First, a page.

I won’t have much more to say about the Eliot Spitzer debacle, as it’s not especially interesting, and certainly nothing new. But I wouldn’t want readers to think that when big stories like this come along, all I can do is jeer and snigger, so for tonight, let’s set aside the japery for a moment of more serious reflection. And then, back to sniggering.

The charge that everyone is making is that of hypocrisy, and to be sure, there ne’er was fairer game. Spitzer made an awful swagger as he blew into Albany; even at his inauguration ceremony, an occasion at which politicians customarily feign graciousness, he wasted no time in crassly insulting his predecessor and former boss, who was seated just a few feet away. And no sooner had he unpacked his bags than he began roostering about, throwing a big chest and presenting himself as a righteous, wrathful “steamroller”, as a flaming sword of moral rectitude previously unexampled in New York’s long and mottled political history. In Spitzer’s eight-year auto-da-fé as attorney general he had never shown the least inclination toward liberal interpretation of the law, and in fact had even turned his flame-rimmed Eye upon a prostitution ring or two. So I think it’s not unfair to say that illegally sneaking cash around for years in order to have sex with high-priced whores is rather at odds with the image he’s been trying to project.

Hypocrisy, however, though far from admirable, is arguably not as bad as all that. We are weak, and we may still feel that certain virtues deserve our public support even if we lack the spine to embody them ourselves. (This is hardly an original observation on my part; it has been made by many others, including, in the current context, here.) Dr. William Vallicella has made a nice distinction among classes of hypocrites in this post: he points out that while there are those who try to live up to their professed ideals and fail, far lower on the moral scale are those who don’t even bother to try. I will not presume to assess which of these our soon-to-be-ex-Governor is, though I have my suspicions.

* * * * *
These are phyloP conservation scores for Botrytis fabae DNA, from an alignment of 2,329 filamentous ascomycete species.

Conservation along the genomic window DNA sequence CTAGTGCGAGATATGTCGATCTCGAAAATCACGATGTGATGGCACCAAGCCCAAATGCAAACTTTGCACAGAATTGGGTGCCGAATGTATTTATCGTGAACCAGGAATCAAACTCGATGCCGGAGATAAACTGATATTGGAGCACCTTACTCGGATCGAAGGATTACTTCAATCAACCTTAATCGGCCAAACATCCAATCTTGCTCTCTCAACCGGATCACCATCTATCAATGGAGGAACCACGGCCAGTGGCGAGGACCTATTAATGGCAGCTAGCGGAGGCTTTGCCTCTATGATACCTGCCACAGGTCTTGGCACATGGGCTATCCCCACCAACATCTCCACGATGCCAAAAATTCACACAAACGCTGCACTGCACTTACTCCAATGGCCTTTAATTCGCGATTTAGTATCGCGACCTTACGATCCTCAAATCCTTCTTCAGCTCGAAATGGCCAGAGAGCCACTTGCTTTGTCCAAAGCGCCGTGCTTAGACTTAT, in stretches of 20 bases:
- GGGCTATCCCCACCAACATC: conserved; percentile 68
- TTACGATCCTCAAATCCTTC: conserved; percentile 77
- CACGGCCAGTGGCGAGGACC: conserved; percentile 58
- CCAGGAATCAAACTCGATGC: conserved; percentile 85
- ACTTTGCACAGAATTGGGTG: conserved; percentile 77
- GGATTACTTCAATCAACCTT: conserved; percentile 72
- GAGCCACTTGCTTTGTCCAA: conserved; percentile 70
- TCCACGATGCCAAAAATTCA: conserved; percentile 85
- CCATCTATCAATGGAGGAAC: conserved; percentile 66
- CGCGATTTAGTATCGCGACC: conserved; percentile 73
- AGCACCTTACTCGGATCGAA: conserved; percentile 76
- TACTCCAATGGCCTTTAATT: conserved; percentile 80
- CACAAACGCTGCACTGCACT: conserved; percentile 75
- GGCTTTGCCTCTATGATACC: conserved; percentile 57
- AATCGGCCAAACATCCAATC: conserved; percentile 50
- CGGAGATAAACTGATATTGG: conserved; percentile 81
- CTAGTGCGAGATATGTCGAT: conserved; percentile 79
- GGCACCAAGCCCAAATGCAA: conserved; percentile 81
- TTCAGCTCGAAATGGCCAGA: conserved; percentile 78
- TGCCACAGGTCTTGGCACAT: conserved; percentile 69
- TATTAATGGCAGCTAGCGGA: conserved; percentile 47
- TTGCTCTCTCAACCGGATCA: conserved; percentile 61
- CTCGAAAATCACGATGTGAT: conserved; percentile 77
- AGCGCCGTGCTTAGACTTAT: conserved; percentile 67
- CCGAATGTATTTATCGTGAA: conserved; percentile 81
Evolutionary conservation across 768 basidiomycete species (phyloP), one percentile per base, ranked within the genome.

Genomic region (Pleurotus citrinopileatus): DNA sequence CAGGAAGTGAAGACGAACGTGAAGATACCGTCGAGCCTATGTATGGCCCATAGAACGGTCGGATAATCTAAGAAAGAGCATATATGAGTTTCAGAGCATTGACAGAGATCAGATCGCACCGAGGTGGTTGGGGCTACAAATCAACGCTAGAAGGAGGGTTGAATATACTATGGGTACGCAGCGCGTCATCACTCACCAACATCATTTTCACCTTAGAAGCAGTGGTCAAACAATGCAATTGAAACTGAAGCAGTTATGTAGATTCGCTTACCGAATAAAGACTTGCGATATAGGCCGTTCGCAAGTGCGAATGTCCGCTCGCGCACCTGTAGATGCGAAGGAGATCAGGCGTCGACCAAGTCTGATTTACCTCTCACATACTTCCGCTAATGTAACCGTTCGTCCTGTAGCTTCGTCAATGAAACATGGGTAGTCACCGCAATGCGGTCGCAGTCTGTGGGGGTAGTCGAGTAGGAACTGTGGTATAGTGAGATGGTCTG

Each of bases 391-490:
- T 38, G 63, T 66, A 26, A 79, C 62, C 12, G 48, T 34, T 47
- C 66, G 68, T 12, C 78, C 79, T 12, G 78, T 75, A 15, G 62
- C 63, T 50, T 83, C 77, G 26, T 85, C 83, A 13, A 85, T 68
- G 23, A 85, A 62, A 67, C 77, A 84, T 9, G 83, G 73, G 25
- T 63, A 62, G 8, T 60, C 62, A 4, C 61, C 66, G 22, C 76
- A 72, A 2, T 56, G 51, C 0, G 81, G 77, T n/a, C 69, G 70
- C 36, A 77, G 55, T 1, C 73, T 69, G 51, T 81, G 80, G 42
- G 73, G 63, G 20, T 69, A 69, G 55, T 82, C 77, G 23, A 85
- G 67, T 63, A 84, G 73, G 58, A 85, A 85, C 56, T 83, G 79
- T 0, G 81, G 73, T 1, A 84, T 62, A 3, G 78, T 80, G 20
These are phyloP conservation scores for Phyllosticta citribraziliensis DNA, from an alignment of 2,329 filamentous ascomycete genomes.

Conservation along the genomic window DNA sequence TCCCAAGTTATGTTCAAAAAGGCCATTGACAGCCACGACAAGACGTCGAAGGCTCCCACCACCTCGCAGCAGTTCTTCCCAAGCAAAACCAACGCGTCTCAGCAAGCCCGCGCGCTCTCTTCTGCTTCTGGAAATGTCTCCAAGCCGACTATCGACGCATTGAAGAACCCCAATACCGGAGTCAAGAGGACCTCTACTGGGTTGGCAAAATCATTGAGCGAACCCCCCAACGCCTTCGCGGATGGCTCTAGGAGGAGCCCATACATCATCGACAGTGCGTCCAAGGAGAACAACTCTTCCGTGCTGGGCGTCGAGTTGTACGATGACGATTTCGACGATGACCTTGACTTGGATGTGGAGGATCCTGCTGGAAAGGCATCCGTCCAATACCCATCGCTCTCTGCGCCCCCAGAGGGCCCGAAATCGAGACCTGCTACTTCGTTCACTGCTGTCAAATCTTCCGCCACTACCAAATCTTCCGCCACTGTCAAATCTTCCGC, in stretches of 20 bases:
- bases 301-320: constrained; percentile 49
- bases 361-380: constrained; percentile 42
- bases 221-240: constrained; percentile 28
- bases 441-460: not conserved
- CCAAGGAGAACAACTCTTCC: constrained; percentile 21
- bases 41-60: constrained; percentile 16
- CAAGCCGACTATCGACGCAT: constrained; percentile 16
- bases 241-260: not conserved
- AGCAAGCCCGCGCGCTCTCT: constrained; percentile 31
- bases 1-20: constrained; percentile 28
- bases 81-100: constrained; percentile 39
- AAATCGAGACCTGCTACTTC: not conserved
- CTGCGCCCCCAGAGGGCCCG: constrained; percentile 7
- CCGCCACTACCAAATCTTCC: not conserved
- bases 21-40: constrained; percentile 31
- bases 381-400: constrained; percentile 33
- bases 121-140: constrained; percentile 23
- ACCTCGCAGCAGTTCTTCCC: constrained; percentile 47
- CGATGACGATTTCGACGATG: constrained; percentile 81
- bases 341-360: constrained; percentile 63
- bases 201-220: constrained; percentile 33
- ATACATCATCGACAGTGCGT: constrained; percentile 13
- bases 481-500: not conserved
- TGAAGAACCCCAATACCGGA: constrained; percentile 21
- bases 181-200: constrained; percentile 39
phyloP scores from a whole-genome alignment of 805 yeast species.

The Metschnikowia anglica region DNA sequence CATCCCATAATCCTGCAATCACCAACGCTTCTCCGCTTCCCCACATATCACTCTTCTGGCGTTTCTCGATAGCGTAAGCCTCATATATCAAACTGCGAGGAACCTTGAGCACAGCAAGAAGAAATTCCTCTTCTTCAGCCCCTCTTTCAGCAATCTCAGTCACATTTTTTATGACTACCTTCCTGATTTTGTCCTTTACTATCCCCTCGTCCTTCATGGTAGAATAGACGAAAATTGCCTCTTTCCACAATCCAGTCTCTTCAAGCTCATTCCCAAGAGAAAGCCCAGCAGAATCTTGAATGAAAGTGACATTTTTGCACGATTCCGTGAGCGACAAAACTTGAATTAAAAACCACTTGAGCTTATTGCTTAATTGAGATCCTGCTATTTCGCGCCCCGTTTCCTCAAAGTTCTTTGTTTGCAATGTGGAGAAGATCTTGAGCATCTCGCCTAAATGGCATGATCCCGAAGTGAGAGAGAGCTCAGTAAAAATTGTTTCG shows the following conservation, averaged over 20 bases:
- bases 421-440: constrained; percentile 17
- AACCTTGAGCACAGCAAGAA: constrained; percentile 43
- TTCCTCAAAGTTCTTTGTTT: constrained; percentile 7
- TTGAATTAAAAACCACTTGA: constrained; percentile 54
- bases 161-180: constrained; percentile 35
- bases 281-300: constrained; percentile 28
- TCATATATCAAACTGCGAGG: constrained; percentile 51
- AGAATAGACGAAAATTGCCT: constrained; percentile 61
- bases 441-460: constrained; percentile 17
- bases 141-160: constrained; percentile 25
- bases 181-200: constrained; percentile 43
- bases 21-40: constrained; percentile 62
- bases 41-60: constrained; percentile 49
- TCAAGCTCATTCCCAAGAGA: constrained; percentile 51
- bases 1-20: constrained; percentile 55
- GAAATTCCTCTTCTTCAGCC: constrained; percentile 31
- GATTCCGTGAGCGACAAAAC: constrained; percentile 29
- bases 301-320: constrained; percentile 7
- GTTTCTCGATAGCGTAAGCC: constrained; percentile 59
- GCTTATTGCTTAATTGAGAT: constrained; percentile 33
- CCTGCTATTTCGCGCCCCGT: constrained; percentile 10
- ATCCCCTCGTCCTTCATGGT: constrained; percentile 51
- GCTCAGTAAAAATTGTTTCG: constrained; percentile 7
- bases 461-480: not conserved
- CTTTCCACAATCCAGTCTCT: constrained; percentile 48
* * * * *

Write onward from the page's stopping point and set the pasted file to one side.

Reactions have varied. Many of his constituents, understandably feeling deceived and betrayed, are howling to see his glabrous pate on a pikestaff. Others, however, have said, after the European fashion, that we always make far too big a deal about these sexual peccadillos. Powerful men will always want lots of sex with lots of women, they point out. Men don’t even get to the upper echelons of political power without being testosterone-fueled alpha types. Look at JFK, for crying out loud; the man made Bill Clinton look like Ozzie Nelson. In the old days this would all have been swept under the rug.

Well, perhaps, but this isn’t the old days. A humbler, more diffident governor, one known as a sweet-natured conciliator rather than as a pushier version of Oliver Cromwell, might have got away with this, but there will be no gentle rain of mercy to douse the flames for Eliot Spitzer. One fact about state governments that he, in his arrogance, refused to acknowledge is that just like Silly Putty, they will flow smoothly under constant pressure, but if you try to stretch them too quickly, they simply break. So, having made it his first order of business as governor to insult, belittle and alienate all of the powerful players he was going to have to work with, his ability to get anything done in Albany was already severly hampered; after this idiocy, it is exactly zero. He must go, and soon.

As usual, the real victims here are his poor, gracious wife, and his young daughters. How unspeakably awful this must be for them.

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  1. Chemists call this deformation-rate-dependent viscosity. I never metaphor I didn’t like.